So be smarter than I was in my early days. Hire people. Get a team that shares your values. Let them in. Ask for their opinions on anything. They will surprise you.

Burnout syndrome is real.

Don’t let yourself get there. Don’t spread yourself too thin. Hire talented people to help you and outsource things like copywriting/content writing or graphic design. Odds are professionals will do a better job than you, the entrepreneur who already has a million other things on their mind.

3. Growth Isn’t Always Your Best Friend

At the end of 2017, my company had a 70% year-over-year growth. The 2017 profits alone were enough for me to live comfortably for at least four years with no other income.

A 70% year-over-year growth sounds like a dream come true, right?

Well, it can be. But to me this realization was bittersweet.

When I checked my bank account, I smiled. Who doesn’t like money?

I had plenty of it. What I didn’t have was the will to go on the same way. So this year, I stumped my own agency’s growth.

Before you declare me mad, hear me out.

You see, our tagline is “boutique approach, grand results”. Our growth spur took a bit from both.

I never wanted to turn Idunn into a multi-million business. I wanted (and still do) to run a boutique agency that gives enough time and attention to each and every client.

We don’t churn out millions of words in articles and web content each month, like your average content mill does. We rarely work with more than 15-20 clients in a month. Our writers are handpicked by me and trained continuously. They don’t have impossible daily writing quotas. They write as much as they feel comfortable with because quality comes first, not quantity.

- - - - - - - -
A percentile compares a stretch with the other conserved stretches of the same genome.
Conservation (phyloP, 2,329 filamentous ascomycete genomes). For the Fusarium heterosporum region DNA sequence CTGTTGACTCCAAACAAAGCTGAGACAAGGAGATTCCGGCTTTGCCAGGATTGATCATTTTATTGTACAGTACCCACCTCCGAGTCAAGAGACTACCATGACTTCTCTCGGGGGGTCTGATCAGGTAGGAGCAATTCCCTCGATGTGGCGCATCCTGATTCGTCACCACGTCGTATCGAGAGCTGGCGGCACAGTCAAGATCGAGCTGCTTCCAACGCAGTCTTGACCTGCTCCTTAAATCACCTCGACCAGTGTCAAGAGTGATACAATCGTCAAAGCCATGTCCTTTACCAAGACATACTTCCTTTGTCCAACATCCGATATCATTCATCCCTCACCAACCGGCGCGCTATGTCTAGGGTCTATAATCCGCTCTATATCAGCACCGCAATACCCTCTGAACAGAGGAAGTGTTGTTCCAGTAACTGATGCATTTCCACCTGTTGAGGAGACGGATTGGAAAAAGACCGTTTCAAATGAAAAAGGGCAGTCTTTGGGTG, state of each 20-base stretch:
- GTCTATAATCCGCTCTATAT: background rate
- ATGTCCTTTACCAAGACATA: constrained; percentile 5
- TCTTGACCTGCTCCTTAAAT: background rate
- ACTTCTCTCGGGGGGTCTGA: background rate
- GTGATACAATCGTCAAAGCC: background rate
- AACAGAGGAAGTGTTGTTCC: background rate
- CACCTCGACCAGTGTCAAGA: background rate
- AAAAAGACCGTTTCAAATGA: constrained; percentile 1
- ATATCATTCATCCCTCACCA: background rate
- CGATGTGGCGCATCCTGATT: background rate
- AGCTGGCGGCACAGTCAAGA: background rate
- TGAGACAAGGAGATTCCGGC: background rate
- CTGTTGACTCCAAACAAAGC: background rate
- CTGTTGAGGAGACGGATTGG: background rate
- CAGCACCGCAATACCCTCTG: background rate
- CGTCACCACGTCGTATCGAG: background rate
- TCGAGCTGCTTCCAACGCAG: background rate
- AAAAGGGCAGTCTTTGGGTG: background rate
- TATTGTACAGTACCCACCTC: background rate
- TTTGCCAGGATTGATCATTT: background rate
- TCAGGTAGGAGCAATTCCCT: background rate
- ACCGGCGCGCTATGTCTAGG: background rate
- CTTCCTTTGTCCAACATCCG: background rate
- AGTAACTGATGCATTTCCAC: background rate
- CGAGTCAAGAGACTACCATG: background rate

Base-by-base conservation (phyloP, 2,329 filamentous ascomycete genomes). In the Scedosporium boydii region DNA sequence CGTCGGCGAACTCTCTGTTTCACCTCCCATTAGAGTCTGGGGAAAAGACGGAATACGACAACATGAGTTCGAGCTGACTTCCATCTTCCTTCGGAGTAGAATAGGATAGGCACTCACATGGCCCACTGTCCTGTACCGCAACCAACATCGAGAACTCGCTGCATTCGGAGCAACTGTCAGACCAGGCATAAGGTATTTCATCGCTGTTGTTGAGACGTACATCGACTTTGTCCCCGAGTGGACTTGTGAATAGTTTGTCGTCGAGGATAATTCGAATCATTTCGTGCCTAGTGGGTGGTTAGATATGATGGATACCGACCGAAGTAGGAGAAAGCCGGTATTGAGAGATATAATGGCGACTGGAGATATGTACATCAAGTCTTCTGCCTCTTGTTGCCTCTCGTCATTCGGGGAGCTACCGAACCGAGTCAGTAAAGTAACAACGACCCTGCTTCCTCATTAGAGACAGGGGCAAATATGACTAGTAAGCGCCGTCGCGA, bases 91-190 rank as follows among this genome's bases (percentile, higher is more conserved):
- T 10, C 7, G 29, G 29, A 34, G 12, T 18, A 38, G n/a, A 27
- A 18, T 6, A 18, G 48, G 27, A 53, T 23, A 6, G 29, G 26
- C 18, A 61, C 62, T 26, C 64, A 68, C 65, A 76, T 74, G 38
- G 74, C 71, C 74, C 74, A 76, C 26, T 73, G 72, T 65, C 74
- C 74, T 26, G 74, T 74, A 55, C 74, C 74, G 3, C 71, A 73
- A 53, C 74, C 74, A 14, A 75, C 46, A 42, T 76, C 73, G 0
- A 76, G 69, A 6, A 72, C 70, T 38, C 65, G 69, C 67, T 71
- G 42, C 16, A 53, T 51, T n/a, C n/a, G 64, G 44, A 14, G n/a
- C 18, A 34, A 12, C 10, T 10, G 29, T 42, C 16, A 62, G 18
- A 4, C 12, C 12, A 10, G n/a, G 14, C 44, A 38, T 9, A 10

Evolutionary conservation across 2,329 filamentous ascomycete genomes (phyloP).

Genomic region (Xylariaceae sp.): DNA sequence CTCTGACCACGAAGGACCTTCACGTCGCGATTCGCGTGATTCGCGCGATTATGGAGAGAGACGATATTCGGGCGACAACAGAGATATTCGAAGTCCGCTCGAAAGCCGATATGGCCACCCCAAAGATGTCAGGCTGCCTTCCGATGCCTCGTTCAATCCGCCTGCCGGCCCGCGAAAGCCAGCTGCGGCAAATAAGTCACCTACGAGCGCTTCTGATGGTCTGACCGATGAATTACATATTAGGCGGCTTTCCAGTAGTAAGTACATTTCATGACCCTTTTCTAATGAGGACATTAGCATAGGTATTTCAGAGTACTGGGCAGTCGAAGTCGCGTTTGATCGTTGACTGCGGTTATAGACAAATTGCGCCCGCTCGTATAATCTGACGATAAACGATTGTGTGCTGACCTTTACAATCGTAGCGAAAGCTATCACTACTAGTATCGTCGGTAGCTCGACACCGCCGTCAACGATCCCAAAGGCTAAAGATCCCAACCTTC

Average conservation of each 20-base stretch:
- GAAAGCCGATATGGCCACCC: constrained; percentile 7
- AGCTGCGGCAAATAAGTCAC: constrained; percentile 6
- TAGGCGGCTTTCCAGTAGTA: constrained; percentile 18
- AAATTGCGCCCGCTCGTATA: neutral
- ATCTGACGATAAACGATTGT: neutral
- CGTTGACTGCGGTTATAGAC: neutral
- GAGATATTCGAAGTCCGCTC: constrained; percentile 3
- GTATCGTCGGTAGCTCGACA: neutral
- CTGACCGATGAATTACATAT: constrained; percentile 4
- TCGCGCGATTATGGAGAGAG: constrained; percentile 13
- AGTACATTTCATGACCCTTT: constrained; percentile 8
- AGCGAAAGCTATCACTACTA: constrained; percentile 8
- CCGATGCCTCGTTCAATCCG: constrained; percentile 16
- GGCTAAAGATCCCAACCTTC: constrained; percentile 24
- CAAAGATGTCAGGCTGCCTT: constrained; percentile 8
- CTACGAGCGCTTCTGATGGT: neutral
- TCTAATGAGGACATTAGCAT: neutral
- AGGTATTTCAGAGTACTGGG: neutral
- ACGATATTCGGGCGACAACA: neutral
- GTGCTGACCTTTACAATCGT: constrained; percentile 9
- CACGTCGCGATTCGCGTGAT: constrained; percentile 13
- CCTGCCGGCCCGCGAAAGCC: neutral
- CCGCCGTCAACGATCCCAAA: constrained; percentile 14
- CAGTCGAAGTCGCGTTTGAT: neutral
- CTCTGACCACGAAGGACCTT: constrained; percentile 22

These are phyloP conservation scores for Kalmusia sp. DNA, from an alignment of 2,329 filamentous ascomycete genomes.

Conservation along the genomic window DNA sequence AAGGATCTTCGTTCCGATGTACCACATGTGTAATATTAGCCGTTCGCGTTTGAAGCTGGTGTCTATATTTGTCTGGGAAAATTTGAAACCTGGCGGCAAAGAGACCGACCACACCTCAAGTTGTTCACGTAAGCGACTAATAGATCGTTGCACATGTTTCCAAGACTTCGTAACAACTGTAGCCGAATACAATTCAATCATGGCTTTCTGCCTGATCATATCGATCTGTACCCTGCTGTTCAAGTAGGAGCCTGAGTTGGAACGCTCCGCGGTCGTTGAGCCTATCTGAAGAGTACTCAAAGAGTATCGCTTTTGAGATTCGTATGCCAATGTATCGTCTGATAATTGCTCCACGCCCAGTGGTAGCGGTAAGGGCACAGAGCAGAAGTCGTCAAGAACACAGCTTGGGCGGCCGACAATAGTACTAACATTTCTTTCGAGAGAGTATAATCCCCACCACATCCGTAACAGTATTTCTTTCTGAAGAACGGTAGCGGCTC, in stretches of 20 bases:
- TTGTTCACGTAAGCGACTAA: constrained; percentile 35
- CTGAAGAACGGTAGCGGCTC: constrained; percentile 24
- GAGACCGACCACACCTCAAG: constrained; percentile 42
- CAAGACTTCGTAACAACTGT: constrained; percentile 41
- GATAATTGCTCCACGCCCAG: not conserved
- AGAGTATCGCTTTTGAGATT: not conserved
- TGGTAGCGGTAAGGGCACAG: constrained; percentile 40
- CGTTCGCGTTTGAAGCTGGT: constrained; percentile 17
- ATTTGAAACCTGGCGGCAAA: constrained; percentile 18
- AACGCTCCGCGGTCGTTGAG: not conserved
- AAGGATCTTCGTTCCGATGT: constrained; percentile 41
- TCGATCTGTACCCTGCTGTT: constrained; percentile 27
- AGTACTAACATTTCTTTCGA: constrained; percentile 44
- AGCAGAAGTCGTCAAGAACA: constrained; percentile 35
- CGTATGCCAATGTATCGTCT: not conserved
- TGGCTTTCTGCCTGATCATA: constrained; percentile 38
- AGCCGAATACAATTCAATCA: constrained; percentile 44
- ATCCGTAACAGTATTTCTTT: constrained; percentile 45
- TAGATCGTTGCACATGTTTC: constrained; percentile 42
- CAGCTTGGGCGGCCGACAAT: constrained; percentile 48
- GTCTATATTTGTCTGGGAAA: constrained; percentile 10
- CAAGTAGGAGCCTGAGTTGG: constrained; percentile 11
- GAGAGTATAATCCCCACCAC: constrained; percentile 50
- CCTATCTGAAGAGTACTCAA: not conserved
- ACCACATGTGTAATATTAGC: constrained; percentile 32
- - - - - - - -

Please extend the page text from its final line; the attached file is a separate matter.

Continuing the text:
Sadly, because I was living under the spell of the common mantra “grow or die”, I lost sight of all of the above.

Growth without scalability is dangerous.

My business model was no longer sustainable.

Something had to change. It took me a while to realize what and when to do it.

At the end of the first quarter of 2018, it finally happened. I fired two of our writers and two of our highest-paying customers.

In other words: I willingly let go of 30% of my agency’s monthly revenue.

Why, you ask?

Simply put, because they weren’t a good fit for my agency. What they needed was a content mill who spins cheap articles according to pre-defined specs. There was no point in overpaying us for menial work that made my team miserable. We parted amicably and I recommended other agencies for them.

I let them go because we needed to regain our focus. Because we were stretched too thin, the quality of our work had begun to diminish. We were moving further and further away from our initial mission.

While our cash flow took a hit for two months, in Q3 we were back on track. Our yearly projections look at least as good as those of 2017. Most importantly, we are also 100% faithful to our mission (again).